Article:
LGBTQ individuals will be protected against sexual orientation and gender identity discrimination when receiving health care, Health and Human Services (HHS) Secretary Xavier Becerra announced May 10, as the Biden administration reversed a policy put in place by the Trump administration that had removed protections based on sexual orientation and gender identity issued under the Obama administration.
Health care nondiscrimination protections for LGBTQ individuals have raised debate over whether religiously affiliated hospitals should be required to allow doctors to provide treatment and perform surgeries related to gender transition, among other matters. These issues led to litigation under the Obama-era rules and are likely to do so again.
Section 1557 of the Affordable Care Act (ACA) prohibits discrimination on the basis of race, color, national origin, sex, age or disability by entities that primarily provide health care and receive federal funding.
HHS announced in a statement that its Office for Civil Rights will define sex discrimination in light of a June 2020 U.S. Supreme Court ruling in Bostock v. Clayton County, which extended the federal civil rights prohibition on sex discrimination to include sexual orientation and gender identity.
"Fear of discrimination can lead individuals to forgo care, which can have serious negative health consequences," Becerra said in the HHS statement. "It is the position of the Department of Health and Human Services that everyone—including LGBTQ people—should be able to access health care, free from discrimination or interference, period."
Grazie Pozo Christie, policy advisor for The Catholic Association, criticized the policy shift. "Coercing doctors to carry out highly controversial and unproven 'treatments' like administering puberty blocking hormones to children and performing irreversible sex changes—against their best medical judgment and conscience—is the latest effort by the Biden administration to force anyone who dissents from its radical ideology into compliance," she said in a statement.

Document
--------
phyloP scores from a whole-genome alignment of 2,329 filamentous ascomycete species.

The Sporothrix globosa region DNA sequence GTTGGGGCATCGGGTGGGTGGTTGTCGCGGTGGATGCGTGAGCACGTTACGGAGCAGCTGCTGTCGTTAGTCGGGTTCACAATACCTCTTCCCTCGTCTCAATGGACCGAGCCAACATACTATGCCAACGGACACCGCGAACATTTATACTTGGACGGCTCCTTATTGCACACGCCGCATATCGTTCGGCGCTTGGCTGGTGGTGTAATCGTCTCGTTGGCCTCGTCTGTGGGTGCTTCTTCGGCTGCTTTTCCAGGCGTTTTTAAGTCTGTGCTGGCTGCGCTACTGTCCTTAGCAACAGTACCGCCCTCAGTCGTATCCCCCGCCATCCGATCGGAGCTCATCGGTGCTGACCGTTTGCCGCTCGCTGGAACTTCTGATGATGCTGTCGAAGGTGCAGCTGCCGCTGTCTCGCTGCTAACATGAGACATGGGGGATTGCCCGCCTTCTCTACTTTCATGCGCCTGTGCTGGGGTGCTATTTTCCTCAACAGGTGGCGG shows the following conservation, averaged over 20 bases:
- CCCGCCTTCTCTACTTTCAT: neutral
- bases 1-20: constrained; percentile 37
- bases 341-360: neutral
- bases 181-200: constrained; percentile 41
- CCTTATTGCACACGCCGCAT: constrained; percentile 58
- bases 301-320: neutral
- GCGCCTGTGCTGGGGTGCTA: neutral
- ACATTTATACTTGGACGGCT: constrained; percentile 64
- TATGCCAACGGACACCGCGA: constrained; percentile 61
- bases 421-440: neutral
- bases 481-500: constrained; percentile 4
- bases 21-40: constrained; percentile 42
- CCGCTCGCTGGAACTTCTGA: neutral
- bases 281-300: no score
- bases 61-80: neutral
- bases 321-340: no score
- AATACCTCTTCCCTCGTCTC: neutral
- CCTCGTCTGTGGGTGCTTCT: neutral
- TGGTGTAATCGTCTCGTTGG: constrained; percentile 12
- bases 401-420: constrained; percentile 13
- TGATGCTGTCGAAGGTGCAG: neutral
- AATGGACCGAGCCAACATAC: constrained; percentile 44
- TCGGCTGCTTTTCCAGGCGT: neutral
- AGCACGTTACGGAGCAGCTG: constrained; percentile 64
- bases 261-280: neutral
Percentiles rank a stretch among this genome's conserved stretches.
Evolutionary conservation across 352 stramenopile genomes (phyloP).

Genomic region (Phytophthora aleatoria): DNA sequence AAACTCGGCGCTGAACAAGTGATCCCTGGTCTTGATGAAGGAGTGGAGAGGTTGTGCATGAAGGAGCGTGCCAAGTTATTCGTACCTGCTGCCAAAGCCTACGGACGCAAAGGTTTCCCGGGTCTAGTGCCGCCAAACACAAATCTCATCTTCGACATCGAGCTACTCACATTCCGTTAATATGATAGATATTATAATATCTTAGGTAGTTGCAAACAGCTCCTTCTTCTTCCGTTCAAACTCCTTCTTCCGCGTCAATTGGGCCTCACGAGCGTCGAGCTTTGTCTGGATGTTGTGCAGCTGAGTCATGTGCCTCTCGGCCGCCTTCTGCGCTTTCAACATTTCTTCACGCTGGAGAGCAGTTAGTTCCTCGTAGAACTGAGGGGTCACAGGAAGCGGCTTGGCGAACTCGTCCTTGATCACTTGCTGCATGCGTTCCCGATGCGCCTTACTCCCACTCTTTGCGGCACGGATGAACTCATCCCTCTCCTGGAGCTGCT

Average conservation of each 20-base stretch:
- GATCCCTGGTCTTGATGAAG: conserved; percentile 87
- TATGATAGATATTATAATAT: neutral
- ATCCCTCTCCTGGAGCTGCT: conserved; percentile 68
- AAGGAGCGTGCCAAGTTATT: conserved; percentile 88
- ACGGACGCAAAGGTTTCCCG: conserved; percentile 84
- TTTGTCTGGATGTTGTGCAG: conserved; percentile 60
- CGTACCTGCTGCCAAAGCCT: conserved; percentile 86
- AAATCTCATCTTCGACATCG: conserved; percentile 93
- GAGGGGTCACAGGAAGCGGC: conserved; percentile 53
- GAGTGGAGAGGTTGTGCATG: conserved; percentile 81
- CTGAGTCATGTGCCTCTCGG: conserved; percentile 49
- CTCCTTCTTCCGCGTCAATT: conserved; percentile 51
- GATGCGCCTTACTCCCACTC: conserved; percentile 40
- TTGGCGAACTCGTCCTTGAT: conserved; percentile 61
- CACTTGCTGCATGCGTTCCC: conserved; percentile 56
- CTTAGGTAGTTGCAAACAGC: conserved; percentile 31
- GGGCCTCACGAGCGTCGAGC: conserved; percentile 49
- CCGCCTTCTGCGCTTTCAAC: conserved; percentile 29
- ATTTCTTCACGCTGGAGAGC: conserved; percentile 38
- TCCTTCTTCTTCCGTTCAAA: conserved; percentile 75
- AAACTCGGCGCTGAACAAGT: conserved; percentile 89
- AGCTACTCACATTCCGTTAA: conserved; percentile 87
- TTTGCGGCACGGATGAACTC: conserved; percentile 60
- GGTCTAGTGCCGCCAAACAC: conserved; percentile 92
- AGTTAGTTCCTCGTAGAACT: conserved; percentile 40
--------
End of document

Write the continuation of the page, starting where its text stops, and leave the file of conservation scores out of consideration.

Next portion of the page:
For further insights on the issues involved, SHRM Online has gathered the following articles.
A Policy Shift
Becerra said HHS action would restore protections under a provision of the ACA against sexual discrimination in health care.
"So now it's clear, there's no ambiguity: You cannot discriminate against people based on sexual orientation or gender identity," he said.
The Biden administration had recently reversed the prior administration's ban on transgender individuals serving in the U.S. military, among other actions.
Support and Opposition
Chase Strangio, deputy director for transgender justice with the LGBTQ and HIV project of the American Civil Liberties Union, said the Biden administration's action "affirms what transgender people have long said: Gender-affirming care is lifesaving care. ... With health care for transgender youth under attack by state legislatures, this move to protect LGBTQ people from discrimination in health care is critical."
Emily Kao, director of the DeVos Center for Religion and Civil Society at the Heritage Foundation, a conservative think tank, issued a statement that said, "The Biden administration's actions are unlawful overreach, not health care protections." Kao said the move "needlessly and dangerously politicizes medicine and threatens the conscience rights of medical providers."
(The Washington Post)
New Rulemaking Expected
Effective immediately, HHS said it will interpret Section 1557 of the ACA to encompass discrimination against someone on the basis of their sexual orientation or gender identity in health care.
The Biden administration has yet to put forward a formal rule on this issue, however. Normally, federal agencies must follow a lengthy process for issuing new rules and regulations. The Trump administration's rule, which took effect in August, took about a year to finalize and is still technically on the books.
"This is a policy announcement by the administration to say that this is the way that they read the statute and the way that they'll enforce it—and they can begin doing that without a rule," said Valarie Blake, a law professor at West Virginia University. "But I anticipate that they'll promulgate a new rule anyway that gives a little more shape to what sex discrimination means."